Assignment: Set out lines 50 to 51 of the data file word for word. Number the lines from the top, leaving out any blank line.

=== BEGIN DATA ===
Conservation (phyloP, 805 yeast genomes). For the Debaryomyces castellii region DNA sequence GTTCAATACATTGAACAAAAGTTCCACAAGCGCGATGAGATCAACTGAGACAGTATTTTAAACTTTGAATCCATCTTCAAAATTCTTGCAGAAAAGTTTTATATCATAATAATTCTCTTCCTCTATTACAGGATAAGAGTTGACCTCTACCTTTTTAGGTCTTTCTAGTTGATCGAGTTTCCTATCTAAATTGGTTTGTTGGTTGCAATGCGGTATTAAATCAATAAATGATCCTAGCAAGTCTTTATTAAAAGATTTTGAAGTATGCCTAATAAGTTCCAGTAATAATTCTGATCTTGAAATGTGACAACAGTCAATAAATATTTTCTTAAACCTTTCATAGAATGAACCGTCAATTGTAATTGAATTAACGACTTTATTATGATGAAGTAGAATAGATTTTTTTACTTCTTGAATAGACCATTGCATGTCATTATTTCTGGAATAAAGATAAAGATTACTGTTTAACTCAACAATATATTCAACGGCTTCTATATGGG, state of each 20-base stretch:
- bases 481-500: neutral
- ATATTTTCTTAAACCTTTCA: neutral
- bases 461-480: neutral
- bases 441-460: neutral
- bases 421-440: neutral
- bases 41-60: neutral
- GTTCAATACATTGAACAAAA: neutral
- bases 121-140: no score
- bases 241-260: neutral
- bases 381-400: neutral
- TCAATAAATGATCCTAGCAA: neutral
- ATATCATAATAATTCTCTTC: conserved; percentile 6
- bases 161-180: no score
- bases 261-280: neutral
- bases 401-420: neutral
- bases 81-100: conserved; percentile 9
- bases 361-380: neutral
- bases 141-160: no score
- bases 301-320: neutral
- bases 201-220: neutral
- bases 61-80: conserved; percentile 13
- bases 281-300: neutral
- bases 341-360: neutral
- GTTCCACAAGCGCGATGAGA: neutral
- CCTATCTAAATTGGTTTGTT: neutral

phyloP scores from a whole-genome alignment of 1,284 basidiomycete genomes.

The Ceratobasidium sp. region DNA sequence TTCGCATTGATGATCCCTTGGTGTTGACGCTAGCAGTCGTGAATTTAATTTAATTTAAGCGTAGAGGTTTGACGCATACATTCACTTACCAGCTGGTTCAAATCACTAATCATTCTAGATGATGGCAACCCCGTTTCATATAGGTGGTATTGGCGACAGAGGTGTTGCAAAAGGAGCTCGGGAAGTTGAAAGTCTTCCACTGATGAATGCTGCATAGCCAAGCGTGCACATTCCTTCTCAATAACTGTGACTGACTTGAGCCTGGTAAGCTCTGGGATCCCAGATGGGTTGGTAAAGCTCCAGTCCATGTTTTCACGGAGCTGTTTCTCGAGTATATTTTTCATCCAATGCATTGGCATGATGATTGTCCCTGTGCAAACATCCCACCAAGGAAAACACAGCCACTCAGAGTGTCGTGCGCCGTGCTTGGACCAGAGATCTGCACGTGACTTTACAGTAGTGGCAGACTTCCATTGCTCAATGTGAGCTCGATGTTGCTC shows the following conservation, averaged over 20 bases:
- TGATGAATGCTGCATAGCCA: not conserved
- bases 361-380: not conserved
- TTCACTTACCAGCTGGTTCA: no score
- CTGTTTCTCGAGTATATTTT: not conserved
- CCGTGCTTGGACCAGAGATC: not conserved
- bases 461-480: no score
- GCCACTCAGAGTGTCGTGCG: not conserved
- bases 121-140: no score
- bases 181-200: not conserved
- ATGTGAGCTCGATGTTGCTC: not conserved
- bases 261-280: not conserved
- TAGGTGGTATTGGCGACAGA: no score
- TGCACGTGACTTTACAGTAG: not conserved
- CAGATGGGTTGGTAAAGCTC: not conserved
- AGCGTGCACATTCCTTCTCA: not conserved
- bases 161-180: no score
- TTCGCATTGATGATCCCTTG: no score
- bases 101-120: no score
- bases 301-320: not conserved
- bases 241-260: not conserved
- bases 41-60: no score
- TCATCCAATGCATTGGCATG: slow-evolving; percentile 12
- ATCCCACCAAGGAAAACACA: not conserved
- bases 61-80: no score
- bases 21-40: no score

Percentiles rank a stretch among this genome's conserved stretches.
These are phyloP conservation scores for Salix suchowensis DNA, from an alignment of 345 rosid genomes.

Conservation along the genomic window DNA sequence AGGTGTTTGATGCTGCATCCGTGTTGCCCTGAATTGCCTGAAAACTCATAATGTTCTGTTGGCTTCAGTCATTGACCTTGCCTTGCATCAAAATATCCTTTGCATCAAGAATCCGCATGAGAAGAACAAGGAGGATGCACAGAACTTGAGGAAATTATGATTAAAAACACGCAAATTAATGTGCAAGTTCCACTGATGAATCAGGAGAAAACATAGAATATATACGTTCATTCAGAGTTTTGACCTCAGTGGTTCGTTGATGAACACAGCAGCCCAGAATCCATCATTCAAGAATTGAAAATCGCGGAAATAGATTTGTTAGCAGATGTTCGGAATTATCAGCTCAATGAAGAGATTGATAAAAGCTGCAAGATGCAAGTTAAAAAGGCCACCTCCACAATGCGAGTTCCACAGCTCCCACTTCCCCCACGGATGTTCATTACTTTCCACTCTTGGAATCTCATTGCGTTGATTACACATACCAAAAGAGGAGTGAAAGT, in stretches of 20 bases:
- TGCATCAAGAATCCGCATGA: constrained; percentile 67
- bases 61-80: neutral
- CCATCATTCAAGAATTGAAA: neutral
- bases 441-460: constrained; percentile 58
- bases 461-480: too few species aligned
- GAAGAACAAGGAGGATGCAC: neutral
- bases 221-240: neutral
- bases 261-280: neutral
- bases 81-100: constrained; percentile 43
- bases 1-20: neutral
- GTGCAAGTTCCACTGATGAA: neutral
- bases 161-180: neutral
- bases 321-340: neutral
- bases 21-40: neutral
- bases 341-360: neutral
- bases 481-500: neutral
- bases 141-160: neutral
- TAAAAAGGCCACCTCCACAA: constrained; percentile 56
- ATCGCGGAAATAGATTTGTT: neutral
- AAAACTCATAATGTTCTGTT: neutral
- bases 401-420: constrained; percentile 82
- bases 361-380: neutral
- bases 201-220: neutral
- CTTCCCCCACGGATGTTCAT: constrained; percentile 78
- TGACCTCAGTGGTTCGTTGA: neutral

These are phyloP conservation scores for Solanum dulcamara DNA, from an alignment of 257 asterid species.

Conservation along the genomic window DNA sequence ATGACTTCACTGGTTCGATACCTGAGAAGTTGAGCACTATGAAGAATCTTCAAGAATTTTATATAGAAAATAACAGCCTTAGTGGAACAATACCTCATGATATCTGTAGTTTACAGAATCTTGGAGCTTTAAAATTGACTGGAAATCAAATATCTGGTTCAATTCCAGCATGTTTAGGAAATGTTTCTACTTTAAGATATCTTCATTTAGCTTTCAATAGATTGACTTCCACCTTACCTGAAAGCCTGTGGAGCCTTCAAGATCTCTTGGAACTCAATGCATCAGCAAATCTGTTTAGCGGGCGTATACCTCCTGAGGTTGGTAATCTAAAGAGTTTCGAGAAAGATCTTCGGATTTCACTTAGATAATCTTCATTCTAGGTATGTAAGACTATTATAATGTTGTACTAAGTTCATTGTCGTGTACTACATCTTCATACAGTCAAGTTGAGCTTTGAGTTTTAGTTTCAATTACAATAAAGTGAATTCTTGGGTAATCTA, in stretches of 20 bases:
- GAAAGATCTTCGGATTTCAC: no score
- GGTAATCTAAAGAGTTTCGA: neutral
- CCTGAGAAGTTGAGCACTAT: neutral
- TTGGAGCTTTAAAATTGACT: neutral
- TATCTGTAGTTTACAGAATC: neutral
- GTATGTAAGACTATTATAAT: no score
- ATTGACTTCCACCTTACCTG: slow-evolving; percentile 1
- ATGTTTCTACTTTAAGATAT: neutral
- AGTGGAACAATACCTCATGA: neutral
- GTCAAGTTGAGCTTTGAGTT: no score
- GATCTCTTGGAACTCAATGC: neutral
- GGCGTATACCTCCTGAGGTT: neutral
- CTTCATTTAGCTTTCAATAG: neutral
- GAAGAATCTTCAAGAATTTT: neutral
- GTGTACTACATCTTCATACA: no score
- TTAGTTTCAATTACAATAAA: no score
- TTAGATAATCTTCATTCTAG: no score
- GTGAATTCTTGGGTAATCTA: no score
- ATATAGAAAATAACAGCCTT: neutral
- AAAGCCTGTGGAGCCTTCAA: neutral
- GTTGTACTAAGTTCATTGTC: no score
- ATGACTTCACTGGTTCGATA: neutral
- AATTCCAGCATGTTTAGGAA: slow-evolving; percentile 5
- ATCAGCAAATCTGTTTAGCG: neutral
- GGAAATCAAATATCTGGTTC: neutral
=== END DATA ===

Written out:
- TCATCCAATGCATTGGCATG: slow-evolving; percentile 12
- ATCCCACCAAGGAAAACACA: not conserved